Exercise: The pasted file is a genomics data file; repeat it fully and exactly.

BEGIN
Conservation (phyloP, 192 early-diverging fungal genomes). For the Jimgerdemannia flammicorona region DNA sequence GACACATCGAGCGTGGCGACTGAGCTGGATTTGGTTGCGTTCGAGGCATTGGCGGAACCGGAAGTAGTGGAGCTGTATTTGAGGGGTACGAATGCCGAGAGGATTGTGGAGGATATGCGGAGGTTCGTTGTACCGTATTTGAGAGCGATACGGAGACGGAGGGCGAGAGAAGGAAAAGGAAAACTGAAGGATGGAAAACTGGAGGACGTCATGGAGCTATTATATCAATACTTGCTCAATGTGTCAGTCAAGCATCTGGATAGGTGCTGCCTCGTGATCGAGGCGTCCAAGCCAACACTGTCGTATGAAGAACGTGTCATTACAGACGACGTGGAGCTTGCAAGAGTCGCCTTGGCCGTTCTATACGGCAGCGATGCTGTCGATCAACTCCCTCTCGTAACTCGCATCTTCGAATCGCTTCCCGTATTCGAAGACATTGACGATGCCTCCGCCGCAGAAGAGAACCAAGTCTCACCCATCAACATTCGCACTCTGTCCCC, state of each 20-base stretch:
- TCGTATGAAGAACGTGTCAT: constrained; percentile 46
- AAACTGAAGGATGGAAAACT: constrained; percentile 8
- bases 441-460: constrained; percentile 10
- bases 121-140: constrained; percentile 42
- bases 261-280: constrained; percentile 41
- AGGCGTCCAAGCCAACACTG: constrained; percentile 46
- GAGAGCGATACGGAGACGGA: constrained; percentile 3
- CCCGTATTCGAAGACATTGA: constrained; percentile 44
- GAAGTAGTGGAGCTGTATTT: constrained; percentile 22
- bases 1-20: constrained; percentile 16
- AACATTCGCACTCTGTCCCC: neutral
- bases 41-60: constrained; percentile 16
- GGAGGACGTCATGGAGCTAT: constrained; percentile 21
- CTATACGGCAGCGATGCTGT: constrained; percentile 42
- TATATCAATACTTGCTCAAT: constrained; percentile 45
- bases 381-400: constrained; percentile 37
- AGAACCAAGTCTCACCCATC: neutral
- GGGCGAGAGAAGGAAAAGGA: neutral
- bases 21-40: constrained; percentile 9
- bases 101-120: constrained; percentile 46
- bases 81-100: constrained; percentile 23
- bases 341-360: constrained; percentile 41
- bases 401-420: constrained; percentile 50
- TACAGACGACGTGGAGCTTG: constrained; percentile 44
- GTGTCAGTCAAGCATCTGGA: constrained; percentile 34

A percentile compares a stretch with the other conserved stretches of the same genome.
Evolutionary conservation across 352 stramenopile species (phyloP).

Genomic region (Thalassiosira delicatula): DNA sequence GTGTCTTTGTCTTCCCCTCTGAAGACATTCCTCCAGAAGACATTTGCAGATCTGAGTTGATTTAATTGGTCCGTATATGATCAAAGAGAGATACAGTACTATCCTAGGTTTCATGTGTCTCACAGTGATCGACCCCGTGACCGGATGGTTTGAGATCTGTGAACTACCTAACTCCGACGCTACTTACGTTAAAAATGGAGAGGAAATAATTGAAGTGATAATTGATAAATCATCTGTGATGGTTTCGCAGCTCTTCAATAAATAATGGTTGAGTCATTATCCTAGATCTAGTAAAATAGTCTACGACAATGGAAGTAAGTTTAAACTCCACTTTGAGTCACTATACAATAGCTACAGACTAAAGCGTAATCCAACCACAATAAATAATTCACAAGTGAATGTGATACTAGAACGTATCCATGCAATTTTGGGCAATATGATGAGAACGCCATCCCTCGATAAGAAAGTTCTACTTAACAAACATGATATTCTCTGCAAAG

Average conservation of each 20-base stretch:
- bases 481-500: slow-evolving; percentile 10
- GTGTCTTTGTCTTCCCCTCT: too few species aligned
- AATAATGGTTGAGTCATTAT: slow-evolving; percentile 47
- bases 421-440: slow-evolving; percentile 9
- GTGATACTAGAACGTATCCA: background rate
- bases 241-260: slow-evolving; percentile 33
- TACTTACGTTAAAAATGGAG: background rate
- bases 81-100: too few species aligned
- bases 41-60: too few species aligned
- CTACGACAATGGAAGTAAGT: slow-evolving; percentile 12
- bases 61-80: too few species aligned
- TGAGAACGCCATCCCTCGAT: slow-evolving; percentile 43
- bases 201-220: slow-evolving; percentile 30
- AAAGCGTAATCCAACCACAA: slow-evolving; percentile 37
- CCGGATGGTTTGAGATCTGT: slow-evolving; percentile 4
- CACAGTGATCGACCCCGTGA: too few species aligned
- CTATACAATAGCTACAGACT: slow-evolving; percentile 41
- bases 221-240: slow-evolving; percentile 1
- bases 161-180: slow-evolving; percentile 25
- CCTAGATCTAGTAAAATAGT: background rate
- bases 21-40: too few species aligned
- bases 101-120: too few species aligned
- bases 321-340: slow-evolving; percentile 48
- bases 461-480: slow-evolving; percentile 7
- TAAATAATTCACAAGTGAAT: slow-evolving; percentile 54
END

Conservation (phyloP, 192 early-diverging fungal genomes). For the Jimgerdemannia flammicorona region DNA sequence GACACATCGAGCGTGGCGACTGAGCTGGATTTGGTTGCGTTCGAGGCATTGGCGGAACCGGAAGTAGTGGAGCTGTATTTGAGGGGTACGAATGCCGAGAGGATTGTGGAGGATATGCGGAGGTTCGTTGTACCGTATTTGAGAGCGATACGGAGACGGAGGGCGAGAGAAGGAAAAGGAAAACTGAAGGATGGAAAACTGGAGGACGTCATGGAGCTATTATATCAATACTTGCTCAATGTGTCAGTCAAGCATCTGGATAGGTGCTGCCTCGTGATCGAGGCGTCCAAGCCAACACTGTCGTATGAAGAACGTGTCATTACAGACGACGTGGAGCTTGCAAGAGTCGCCTTGGCCGTTCTATACGGCAGCGATGCTGTCGATCAACTCCCTCTCGTAACTCGCATCTTCGAATCGCTTCCCGTATTCGAAGACATTGACGATGCCTCCGCCGCAGAAGAGAACCAAGTCTCACCCATCAACATTCGCACTCTGTCCCC, state of each 20-base stretch:
- TCGTATGAAGAACGTGTCAT: constrained; percentile 46
- AAACTGAAGGATGGAAAACT: constrained; percentile 8
- bases 441-460: constrained; percentile 10
- bases 121-140: constrained; percentile 42
- bases 261-280: constrained; percentile 41
- AGGCGTCCAAGCCAACACTG: constrained; percentile 46
- GAGAGCGATACGGAGACGGA: constrained; percentile 3
- CCCGTATTCGAAGACATTGA: constrained; percentile 44
- GAAGTAGTGGAGCTGTATTT: constrained; percentile 22
- bases 1-20: constrained; percentile 16
- AACATTCGCACTCTGTCCCC: neutral
- bases 41-60: constrained; percentile 16
- GGAGGACGTCATGGAGCTAT: constrained; percentile 21
- CTATACGGCAGCGATGCTGT: constrained; percentile 42
- TATATCAATACTTGCTCAAT: constrained; percentile 45
- bases 381-400: constrained; percentile 37
- AGAACCAAGTCTCACCCATC: neutral
- GGGCGAGAGAAGGAAAAGGA: neutral
- bases 21-40: constrained; percentile 9
- bases 101-120: constrained; percentile 46
- bases 81-100: constrained; percentile 23
- bases 341-360: constrained; percentile 41
- bases 401-420: constrained; percentile 50
- TACAGACGACGTGGAGCTTG: constrained; percentile 44
- GTGTCAGTCAAGCATCTGGA: constrained; percentile 34

A percentile compares a stretch with the other conserved stretches of the same genome.
Evolutionary conservation across 352 stramenopile species (phyloP).

Genomic region (Thalassiosira delicatula): DNA sequence GTGTCTTTGTCTTCCCCTCTGAAGACATTCCTCCAGAAGACATTTGCAGATCTGAGTTGATTTAATTGGTCCGTATATGATCAAAGAGAGATACAGTACTATCCTAGGTTTCATGTGTCTCACAGTGATCGACCCCGTGACCGGATGGTTTGAGATCTGTGAACTACCTAACTCCGACGCTACTTACGTTAAAAATGGAGAGGAAATAATTGAAGTGATAATTGATAAATCATCTGTGATGGTTTCGCAGCTCTTCAATAAATAATGGTTGAGTCATTATCCTAGATCTAGTAAAATAGTCTACGACAATGGAAGTAAGTTTAAACTCCACTTTGAGTCACTATACAATAGCTACAGACTAAAGCGTAATCCAACCACAATAAATAATTCACAAGTGAATGTGATACTAGAACGTATCCATGCAATTTTGGGCAATATGATGAGAACGCCATCCCTCGATAAGAAAGTTCTACTTAACAAACATGATATTCTCTGCAAAG

Average conservation of each 20-base stretch:
- bases 481-500: slow-evolving; percentile 10
- GTGTCTTTGTCTTCCCCTCT: too few species aligned
- AATAATGGTTGAGTCATTAT: slow-evolving; percentile 47
- bases 421-440: slow-evolving; percentile 9
- GTGATACTAGAACGTATCCA: background rate
- bases 241-260: slow-evolving; percentile 33
- TACTTACGTTAAAAATGGAG: background rate
- bases 81-100: too few species aligned
- bases 41-60: too few species aligned
- CTACGACAATGGAAGTAAGT: slow-evolving; percentile 12
- bases 61-80: too few species aligned
- TGAGAACGCCATCCCTCGAT: slow-evolving; percentile 43
- bases 201-220: slow-evolving; percentile 30
- AAAGCGTAATCCAACCACAA: slow-evolving; percentile 37
- CCGGATGGTTTGAGATCTGT: slow-evolving; percentile 4
- CACAGTGATCGACCCCGTGA: too few species aligned
- CTATACAATAGCTACAGACT: slow-evolving; percentile 41
- bases 221-240: slow-evolving; percentile 1
- bases 161-180: slow-evolving; percentile 25
- CCTAGATCTAGTAAAATAGT: background rate
- bases 21-40: too few species aligned
- bases 101-120: too few species aligned
- bases 321-340: slow-evolving; percentile 48
- bases 461-480: slow-evolving; percentile 7
- TAAATAATTCACAAGTGAAT: slow-evolving; percentile 54